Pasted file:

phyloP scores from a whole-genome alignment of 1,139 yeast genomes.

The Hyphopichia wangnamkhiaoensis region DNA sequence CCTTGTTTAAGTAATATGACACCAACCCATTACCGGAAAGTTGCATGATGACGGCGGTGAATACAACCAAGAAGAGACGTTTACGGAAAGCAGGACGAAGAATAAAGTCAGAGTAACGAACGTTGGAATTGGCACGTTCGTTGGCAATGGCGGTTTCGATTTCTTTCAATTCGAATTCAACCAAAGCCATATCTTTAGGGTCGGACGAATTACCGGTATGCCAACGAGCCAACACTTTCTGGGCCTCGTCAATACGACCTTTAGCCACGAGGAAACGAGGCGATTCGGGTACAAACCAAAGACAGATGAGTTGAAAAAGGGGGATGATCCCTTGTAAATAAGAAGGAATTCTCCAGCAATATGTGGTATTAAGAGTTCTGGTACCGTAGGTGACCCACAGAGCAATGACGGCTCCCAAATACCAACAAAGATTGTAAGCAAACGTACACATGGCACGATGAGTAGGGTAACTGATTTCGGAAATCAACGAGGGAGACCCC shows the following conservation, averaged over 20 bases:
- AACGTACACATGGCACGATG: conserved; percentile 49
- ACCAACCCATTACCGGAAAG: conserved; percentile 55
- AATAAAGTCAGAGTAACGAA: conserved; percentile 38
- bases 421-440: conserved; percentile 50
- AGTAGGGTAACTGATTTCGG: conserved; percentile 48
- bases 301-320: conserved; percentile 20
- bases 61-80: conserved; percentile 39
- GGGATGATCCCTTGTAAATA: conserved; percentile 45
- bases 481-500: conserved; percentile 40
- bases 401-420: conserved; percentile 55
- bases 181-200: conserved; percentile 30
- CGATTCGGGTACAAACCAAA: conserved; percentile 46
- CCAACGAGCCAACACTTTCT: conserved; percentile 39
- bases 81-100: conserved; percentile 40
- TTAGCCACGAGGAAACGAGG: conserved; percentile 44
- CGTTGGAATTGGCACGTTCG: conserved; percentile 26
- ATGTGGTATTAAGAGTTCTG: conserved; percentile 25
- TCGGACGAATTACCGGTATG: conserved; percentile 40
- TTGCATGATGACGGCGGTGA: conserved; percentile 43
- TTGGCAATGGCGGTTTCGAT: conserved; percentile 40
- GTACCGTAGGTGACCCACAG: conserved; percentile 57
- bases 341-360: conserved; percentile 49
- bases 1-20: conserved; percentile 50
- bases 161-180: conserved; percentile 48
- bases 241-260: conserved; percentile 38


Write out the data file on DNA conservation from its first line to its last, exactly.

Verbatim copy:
phyloP scores from a whole-genome alignment of 1,139 yeast genomes.

The Hyphopichia wangnamkhiaoensis region DNA sequence CCTTGTTTAAGTAATATGACACCAACCCATTACCGGAAAGTTGCATGATGACGGCGGTGAATACAACCAAGAAGAGACGTTTACGGAAAGCAGGACGAAGAATAAAGTCAGAGTAACGAACGTTGGAATTGGCACGTTCGTTGGCAATGGCGGTTTCGATTTCTTTCAATTCGAATTCAACCAAAGCCATATCTTTAGGGTCGGACGAATTACCGGTATGCCAACGAGCCAACACTTTCTGGGCCTCGTCAATACGACCTTTAGCCACGAGGAAACGAGGCGATTCGGGTACAAACCAAAGACAGATGAGTTGAAAAAGGGGGATGATCCCTTGTAAATAAGAAGGAATTCTCCAGCAATATGTGGTATTAAGAGTTCTGGTACCGTAGGTGACCCACAGAGCAATGACGGCTCCCAAATACCAACAAAGATTGTAAGCAAACGTACACATGGCACGATGAGTAGGGTAACTGATTTCGGAAATCAACGAGGGAGACCCC shows the following conservation, averaged over 20 bases:
- AACGTACACATGGCACGATG: conserved; percentile 49
- ACCAACCCATTACCGGAAAG: conserved; percentile 55
- AATAAAGTCAGAGTAACGAA: conserved; percentile 38
- bases 421-440: conserved; percentile 50
- AGTAGGGTAACTGATTTCGG: conserved; percentile 48
- bases 301-320: conserved; percentile 20
- bases 61-80: conserved; percentile 39
- GGGATGATCCCTTGTAAATA: conserved; percentile 45
- bases 481-500: conserved; percentile 40
- bases 401-420: conserved; percentile 55
- bases 181-200: conserved; percentile 30
- CGATTCGGGTACAAACCAAA: conserved; percentile 46
- CCAACGAGCCAACACTTTCT: conserved; percentile 39
- bases 81-100: conserved; percentile 40
- TTAGCCACGAGGAAACGAGG: conserved; percentile 44
- CGTTGGAATTGGCACGTTCG: conserved; percentile 26
- ATGTGGTATTAAGAGTTCTG: conserved; percentile 25
- TCGGACGAATTACCGGTATG: conserved; percentile 40
- TTGCATGATGACGGCGGTGA: conserved; percentile 43
- TTGGCAATGGCGGTTTCGAT: conserved; percentile 40
- GTACCGTAGGTGACCCACAG: conserved; percentile 57
- bases 341-360: conserved; percentile 49
- bases 1-20: conserved; percentile 50
- bases 161-180: conserved; percentile 48
- bases 241-260: conserved; percentile 38